As outgoing Southern Baptist Convention President J.D. Greear prepared to open his final annual meeting in that role, he determined to follow through on his plans to change the way he officially got it started.
Traditionally, Southern Baptists open the two-day meeting — which started Tuesday — with the banging of a gavel. In most years, the meetings have featured the Broadus gavel, named for John A. Broadus, a founding faculty member of Southern Baptist Theological Seminary who was also a slaveholder and a believer in white superiority.
This year, Greear said in an interview prior to the meeting that he would use a different gavel, named for a pioneering missionary.
“I’ll be using the Judson Gavel,” he stated in an emailed response to a question about his plans.
That gavel is named for Adoniram Judson, the first Baptist missionary sent out “by the organization that would eventually become the Southern Baptist Convention,” Greear wrote. “Adoniram Judson has always been a personal hero of the faith to me, and I believe his life and testimony exemplify, in every way, the spirit of a Great Commission Baptist.”
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“Great Commission Baptists” is a moniker adopted by some Southern Baptists that simultaneously deemphasizes their regional affiliation and focuses on the command of Jesus to his followers to spread his message worldwide.
In a 2020 statement, Greear had said that he thought “it is time to retire the Broadus gavel.” He added that “it is time for this gavel to go back into the display case at the Executive Committee offices.”
Broadus was the author of books on homiletics, or the art of preaching, including “On the Preparation and Delivery of Sermons.”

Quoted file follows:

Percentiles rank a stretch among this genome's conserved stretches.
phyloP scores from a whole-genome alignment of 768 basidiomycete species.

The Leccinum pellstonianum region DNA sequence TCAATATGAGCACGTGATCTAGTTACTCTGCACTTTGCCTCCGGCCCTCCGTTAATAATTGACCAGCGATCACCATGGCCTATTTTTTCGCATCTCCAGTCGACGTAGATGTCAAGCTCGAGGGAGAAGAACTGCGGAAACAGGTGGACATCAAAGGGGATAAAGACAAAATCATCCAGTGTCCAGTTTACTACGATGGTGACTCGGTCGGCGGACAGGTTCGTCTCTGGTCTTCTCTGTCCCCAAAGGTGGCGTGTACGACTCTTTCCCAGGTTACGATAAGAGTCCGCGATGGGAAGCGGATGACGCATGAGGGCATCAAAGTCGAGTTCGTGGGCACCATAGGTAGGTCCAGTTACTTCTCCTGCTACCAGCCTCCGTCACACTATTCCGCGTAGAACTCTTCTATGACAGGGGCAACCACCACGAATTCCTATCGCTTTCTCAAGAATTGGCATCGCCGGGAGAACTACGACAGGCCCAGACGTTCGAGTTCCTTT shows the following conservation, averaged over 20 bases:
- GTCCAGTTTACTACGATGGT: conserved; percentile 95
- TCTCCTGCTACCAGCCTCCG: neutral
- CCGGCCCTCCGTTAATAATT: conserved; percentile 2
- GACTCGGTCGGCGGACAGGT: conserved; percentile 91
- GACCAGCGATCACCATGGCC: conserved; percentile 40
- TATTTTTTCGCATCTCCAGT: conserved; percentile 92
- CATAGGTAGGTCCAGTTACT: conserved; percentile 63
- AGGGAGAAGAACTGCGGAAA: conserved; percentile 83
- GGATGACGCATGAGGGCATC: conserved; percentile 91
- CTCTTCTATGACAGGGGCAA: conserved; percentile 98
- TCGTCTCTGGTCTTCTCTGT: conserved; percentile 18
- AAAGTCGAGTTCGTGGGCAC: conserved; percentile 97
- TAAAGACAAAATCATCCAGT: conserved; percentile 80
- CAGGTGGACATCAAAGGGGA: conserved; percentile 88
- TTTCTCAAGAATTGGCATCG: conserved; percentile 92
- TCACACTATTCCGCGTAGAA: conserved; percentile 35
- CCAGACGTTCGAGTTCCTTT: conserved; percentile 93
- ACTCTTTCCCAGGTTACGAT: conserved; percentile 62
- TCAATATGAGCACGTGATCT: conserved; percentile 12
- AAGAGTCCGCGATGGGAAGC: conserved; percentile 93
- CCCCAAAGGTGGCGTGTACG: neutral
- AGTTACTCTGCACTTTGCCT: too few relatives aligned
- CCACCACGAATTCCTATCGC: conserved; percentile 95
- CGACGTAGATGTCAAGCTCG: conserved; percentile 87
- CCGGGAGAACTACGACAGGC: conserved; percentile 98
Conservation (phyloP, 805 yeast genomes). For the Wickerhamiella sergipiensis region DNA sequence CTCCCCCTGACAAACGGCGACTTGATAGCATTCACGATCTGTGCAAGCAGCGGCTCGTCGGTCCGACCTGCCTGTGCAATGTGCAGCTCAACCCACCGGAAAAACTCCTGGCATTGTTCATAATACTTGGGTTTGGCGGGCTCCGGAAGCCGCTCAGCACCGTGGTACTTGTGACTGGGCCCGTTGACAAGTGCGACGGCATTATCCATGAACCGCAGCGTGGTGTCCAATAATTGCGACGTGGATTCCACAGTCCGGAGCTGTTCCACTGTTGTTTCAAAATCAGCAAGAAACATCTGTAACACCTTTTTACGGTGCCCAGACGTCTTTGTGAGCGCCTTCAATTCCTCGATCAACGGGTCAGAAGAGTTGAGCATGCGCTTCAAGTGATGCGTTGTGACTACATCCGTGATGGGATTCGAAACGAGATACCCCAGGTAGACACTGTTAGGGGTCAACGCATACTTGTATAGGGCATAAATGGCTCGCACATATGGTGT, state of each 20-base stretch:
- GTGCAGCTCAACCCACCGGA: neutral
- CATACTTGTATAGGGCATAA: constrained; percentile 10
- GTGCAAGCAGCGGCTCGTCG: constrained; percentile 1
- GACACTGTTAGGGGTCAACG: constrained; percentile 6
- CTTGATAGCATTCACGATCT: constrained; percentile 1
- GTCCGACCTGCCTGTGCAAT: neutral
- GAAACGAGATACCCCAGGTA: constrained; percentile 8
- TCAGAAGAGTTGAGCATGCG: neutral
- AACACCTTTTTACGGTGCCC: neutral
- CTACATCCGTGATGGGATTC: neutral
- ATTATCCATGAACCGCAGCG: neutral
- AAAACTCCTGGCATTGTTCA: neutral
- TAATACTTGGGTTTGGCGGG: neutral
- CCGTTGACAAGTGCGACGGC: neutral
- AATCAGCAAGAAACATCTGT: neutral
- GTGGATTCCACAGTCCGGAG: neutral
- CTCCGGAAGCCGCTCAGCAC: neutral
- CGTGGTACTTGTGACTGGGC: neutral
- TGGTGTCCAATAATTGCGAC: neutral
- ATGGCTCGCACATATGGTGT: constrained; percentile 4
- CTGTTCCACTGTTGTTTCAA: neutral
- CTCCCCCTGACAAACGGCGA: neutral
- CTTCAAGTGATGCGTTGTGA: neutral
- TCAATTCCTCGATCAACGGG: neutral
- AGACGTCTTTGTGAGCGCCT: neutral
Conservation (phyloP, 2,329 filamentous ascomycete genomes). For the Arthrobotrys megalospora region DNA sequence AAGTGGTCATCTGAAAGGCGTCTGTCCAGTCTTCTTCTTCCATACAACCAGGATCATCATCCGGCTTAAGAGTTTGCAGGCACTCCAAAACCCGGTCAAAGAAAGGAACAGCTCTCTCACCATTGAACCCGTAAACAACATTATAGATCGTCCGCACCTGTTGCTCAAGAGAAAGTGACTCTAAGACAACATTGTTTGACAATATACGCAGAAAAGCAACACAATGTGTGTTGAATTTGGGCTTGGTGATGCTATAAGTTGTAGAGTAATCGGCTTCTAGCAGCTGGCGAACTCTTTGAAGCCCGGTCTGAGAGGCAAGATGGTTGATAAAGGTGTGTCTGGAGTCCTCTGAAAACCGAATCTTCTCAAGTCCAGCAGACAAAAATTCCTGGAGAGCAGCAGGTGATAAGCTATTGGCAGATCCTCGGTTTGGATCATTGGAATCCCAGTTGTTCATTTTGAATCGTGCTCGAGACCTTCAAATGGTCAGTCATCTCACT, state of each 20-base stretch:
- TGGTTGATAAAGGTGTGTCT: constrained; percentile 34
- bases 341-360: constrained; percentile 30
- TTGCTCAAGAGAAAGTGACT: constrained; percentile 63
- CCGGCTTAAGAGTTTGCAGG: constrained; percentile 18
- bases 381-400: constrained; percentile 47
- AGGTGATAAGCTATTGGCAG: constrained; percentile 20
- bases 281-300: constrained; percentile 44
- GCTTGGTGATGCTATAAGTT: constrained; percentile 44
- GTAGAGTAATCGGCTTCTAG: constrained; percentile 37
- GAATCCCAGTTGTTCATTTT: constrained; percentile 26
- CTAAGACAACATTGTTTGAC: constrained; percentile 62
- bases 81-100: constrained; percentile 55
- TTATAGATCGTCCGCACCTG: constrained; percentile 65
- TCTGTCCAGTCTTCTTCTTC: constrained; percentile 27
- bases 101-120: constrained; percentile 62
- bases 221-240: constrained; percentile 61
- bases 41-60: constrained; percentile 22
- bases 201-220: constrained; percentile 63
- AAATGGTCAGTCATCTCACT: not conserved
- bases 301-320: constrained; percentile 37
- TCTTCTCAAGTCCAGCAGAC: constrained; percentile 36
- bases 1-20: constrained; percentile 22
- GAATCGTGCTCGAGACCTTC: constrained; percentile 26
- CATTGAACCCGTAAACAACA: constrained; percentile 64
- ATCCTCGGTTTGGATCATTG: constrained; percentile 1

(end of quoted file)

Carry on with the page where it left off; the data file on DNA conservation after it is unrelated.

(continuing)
But he also was a promoter of the Confederacy in a denomination that has its origins in a defense of slavery.
“At the 1863 meeting of the Southern Baptist Convention in Augusta, Georgia, Broadus drafted resolutions pledging Southern Baptist support for the Confederacy,” reads the SBC flagship seminary’s 2019 report on slavery and racism in its history.
Nine years later, Broadus presented the gavel to the SBC “for the use of the President, which he had brought from Jerusalem for that purpose,” according to a historical note about the gavel included in the denomination’s 1939 Annual.
Broadus eventually repudiated U.S. slavery in 1882, the Southern Seminary report states, and argued a decade later against lynching.
The Rev. Robert E. Wilson Sr., historian of the SBC’s National African American Fellowship, said he appreciated the move by Greear, who will complete his time as president — which was extended due to the COVID-19 pandemic — with the banging of a gavel on Wednesday afternoon.
“I believe that he is trying to show that there is the need for continuing to move from the past that we had to the present that we’re in,” said Wilson, pastor emeritus of God’s Acre Baptist Church at Ben Hill in Atlanta. “And I think that he’s wise in just helping to bring about those changes.”